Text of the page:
The main member occurs in
No 6 /æ̈/ (open, between front and central) occurs with primary stress in most cases:
but also with secondary stress in
|[ˈbɛ:dˌ tæ̈k]||'bed tick'||[əˈræ̈θməˌtæ̈k]||'arithmetic'|
No 7 /o/ (between close and half-close, back, overrounded) is realized mostly as a long vowel:
but a short variant occurs marginally in a few words, including:
|[spok]||'spoke' (sb.)||[pok]||'small bag'|
which are thus in phonological contrast with:
|[spo:k]||'spoke' (vb.)||[po:k]||'poke' (vb)|
No 8 /ʌ/ (half-open, fully back, i.e., further back than SSB [ʌ]) is always short and occurs in:
No 9 /ɔ/ (half-open, back, rounded) is always long and occurs in:
No 10 /ɑ/ (open, back) is always long and occurs in:
|[ˈbɑ:tl̩]||'bottle (of straw, etc.)'|
For comparative and historical purposes it is convenient to treat the four diphthongal vocalic nuclei of Glenoe as distinct phonological units:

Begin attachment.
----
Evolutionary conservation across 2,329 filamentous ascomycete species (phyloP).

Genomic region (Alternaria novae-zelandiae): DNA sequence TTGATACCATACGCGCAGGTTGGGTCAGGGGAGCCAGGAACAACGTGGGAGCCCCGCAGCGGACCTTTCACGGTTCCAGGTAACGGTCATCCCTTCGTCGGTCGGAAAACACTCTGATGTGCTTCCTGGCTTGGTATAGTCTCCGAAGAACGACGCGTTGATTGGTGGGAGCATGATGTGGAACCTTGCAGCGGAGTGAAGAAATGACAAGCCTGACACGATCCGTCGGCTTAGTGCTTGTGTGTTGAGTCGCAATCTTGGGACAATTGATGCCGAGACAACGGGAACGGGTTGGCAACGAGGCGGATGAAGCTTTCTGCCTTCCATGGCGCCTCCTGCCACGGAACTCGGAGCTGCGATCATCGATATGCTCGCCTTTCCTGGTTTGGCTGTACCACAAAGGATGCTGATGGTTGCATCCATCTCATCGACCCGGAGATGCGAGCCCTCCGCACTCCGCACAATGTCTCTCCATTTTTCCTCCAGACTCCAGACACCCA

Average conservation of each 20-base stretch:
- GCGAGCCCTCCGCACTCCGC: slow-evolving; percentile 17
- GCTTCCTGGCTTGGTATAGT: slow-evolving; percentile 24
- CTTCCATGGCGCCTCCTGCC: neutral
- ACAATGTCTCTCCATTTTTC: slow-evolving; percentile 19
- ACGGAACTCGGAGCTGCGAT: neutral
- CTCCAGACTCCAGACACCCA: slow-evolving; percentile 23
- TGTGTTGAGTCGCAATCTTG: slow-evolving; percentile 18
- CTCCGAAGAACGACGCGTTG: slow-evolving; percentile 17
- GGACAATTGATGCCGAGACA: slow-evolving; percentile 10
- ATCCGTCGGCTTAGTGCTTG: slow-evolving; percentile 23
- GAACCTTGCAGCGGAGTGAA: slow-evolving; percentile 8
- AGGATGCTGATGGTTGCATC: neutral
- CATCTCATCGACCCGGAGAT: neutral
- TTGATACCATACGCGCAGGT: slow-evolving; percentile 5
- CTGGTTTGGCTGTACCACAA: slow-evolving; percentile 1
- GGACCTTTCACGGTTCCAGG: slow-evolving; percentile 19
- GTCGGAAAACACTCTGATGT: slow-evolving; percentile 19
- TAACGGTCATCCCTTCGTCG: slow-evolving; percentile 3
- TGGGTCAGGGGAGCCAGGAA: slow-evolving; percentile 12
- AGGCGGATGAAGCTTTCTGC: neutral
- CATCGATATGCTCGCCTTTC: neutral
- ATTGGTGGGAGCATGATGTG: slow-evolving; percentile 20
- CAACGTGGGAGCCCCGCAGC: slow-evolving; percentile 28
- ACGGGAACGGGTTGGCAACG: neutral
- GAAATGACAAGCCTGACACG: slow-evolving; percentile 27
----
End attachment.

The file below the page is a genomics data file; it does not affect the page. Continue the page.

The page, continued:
No 11 /əi/ as in
|[fəif] 'fife'||[məin] 'mine' (sb)||[pəi] 'pay'|
No 12 /ɑe/ as in
|[fɑev] 'five'||[mɑen] 'mine' (adj.)||[pɑe] 'pie'|
|[ˈtɑeər] 'tire'; 'tyre'|
No 13 /ɔe/ as in
|[bɔe] 'boy'||[ˈmɔele] 'hornless'||[stɔex] 'stench'|
No 14 /əü/, as in
|[nəü] 'knoll'||[rəül] 'roll'||[ˈfəüər] 'four'|
These diphthongs are all of the descending type, with a relatively strong stress on the first element and various glides making up the second; thus, the glide in No 11 reaches the close front position, in Nos 12 and 13, the half-close front position only, and in No 14, the close position, between front and central, rounded. The schwa as first element is quite short, especially in closed syllables ending with an unvoiced consonant:
Both elements of this diphthong may be slightly longer before voiced consonants or in open syllables and may be closely transcribed thus:
The [ɑ] and [ɔ] as first elements are, however, long and may even be over-long, which gives the impression of two syllables instead of one: